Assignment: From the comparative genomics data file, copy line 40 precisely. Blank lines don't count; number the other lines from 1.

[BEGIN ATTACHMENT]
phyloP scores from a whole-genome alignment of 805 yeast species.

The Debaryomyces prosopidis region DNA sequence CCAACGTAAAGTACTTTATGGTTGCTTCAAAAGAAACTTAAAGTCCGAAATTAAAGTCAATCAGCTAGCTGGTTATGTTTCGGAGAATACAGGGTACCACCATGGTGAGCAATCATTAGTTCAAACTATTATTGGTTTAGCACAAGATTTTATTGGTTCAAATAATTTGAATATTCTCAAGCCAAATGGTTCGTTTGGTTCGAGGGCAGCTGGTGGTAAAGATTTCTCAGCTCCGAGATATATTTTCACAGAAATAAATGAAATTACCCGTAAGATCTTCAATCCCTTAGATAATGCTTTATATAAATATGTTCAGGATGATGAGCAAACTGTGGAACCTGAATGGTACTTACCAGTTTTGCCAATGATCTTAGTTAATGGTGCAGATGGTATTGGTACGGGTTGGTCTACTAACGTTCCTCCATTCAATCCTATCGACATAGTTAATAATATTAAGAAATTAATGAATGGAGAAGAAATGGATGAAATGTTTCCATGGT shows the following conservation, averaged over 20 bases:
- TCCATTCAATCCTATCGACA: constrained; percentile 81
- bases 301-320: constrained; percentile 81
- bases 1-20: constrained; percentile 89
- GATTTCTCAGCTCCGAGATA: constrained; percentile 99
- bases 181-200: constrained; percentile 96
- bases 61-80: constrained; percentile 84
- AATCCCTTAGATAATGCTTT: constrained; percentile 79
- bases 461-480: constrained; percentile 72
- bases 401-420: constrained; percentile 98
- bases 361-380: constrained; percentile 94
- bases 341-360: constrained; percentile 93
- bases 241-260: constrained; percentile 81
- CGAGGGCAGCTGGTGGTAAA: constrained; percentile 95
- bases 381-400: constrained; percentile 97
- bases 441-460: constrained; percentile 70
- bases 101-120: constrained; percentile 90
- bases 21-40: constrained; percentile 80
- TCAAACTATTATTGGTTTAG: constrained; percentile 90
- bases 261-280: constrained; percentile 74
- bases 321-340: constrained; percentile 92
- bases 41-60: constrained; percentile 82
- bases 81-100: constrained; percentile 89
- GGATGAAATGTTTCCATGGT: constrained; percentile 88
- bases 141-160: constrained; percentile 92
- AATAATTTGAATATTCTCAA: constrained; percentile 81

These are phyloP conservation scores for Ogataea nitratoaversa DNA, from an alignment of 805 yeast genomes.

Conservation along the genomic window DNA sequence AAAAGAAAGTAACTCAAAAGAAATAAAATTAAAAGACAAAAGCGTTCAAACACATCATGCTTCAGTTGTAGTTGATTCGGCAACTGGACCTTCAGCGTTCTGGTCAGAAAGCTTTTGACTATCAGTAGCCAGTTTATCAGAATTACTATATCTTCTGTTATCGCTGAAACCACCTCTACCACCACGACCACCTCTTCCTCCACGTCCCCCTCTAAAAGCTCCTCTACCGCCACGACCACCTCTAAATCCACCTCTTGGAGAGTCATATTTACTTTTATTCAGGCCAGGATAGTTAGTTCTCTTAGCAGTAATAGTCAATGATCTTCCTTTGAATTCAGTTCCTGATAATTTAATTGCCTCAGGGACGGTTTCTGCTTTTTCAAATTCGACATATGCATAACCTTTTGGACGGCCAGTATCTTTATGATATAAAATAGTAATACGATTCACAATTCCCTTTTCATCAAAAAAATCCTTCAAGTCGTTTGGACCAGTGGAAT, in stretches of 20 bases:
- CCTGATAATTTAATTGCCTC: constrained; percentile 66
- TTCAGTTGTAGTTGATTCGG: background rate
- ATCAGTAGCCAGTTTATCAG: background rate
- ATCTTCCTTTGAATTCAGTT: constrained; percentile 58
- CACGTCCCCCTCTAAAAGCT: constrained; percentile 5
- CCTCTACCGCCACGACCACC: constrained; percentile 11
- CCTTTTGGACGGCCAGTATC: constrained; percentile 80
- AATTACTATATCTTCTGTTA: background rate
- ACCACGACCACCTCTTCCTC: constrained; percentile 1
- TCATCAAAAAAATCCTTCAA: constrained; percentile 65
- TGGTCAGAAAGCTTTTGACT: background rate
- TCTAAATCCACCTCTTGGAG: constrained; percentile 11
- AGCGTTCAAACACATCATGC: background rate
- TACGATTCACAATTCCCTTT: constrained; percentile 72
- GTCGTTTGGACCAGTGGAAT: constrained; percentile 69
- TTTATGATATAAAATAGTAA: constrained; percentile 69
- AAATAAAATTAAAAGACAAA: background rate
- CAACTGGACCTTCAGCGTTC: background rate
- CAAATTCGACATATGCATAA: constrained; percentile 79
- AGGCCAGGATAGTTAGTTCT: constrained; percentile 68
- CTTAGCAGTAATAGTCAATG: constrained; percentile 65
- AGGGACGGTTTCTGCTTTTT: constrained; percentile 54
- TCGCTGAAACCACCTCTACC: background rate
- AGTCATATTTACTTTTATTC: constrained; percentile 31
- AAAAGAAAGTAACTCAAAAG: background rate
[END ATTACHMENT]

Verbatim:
- TGGTCAGAAAGCTTTTGACT: background rate